Somalia famine revives debate: is it acceptable to patent aid?
Somalia's famine has boosted demand for the malnutrition treatment Plumpy'nut. But a patent curtails production – and has sparked intense debate over balancing business interests with humanitarian need.
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Local production eases poverty
A benefit of local production, says Maria Kasparian, director of operations for Edesia, the only US Nutriset franchise, is that it creates jobs and a market for local agricultural products, chipping away at malnutrition's contributing factors, such as poverty.Skip to next paragraph
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It's an uncommon defense for a patent, Mr. Barder of the Center for Global Development says. Typically, companies argue that a patent is needed to recoup investment in research and development and is justified, because if people know they will make up their costs, they will be more motivated to innovate.
But the trouble with Nutriset's argument for its patent is twofold, Barder says: Supporting local development, while a worthy long-term goal, should not take precedence over responding quickly to life-threatening situations like the famine in Somalia. In this case, he says, that means importing RUTFs from the industrialized world.
Barder also takes issue with Nutriset's use of a patent to promote an economic development "ideology." If developing countries are serious about supporting local producers, they can opt not to import Nutriset's products, he says. Where RUTFs can be made and sold is not a decision for Nutriset to make.
Nutriset says that the limitations are temporary and that it will be less protective as local production expands and costs go down.
If that's the case, there's an easy solution for covering initial costs – a loan, says Barder: "Many companies make a loss at the beginning. You don't need a patent for that."
'The patent is definitely a barrier'
MSF has also been a vocal opponent of Nutriset's patent. Doyon insists that the company's control of the market has limited production and supply of RUTFs. He points to the way licensed producers are scrambling to fill the orders flooding in and the fact that Nutriset has temporarily relaxed its patent restriction in Kenya, where there is already a local producer. "It's good that they make this kind of gesture," Doyon says, but "the patent is definitely a barrier. Otherwise you wouldn't need to remove it."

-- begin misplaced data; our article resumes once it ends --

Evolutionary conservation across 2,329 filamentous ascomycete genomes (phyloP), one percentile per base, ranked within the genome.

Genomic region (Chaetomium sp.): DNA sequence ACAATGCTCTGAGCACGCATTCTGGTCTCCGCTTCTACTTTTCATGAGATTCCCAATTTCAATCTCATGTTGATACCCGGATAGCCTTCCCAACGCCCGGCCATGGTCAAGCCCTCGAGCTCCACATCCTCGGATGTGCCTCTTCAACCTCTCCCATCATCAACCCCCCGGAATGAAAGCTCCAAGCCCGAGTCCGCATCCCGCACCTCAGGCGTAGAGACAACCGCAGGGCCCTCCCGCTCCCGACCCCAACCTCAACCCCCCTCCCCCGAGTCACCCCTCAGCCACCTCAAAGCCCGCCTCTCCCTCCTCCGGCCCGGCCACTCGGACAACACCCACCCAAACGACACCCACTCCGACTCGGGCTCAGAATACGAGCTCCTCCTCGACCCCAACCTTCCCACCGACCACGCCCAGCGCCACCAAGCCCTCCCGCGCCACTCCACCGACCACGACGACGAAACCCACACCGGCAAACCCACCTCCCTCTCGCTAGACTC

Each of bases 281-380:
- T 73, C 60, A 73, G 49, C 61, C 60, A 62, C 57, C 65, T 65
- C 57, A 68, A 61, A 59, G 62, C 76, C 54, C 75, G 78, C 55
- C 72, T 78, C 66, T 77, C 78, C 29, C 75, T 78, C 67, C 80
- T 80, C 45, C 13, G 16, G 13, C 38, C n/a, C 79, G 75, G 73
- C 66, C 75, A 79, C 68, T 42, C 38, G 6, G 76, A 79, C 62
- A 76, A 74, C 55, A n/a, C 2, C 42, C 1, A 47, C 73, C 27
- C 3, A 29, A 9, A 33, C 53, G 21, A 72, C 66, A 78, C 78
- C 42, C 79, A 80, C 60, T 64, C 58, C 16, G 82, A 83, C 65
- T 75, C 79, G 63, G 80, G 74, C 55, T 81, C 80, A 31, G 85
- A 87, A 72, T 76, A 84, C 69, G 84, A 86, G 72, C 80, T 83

Shanelle Hall, UNICEF's supply division director, says that Nutriset has readily granted exceptions whenever the need has arisen. Should Nutriset ever stand in the way, UNICEF has what Ms. Hall calls a "release valve" – the Agreement on Trade-Related Aspects of Intellectual Property.
The agreement allows governments to grant licenses or to import generics without the patent owner's consent in emergency situations.
According to Adeline Lescanne, the deputy general manager for Nutriset, the French factory produced 30,000 metric tons of Plumpy'nut and Nutriset's other nutritional supplements in 2010, compared with 1,700 in the United States and 6,500 from all the factories making Nutriset's products in the developing world combined.
But Edesia's Ms. Kasparian says the number of producers is secondary. The major barrier is funding, which she says is consistently too low – only enough for 5 to 10 percent of the children in need. Even if more firms produced more Plumpy'nut, aid groups currently don't have the money to buy more. Only if funding expands drastically, she says, "will the patent become immoral and need to change."
Easing the tension between the profit motive that spurs innovation and the need to keep humanitarian products cheap is possible, says Barder, who has researched this dilemma in the vaccine world. One way is an "advance market commitment," in which a sponsor promises to buy a set amount of vaccine, say, at a high price and sell it at a lower one, absorbing the difference. In turn, the vaccine company pledges to provide further vaccines at a lower price for a set period. Another idea is a cash prize that acts like a grant.
But the best solution is probably better anticipation of food crises and the marshaling of resources in advance to better address them.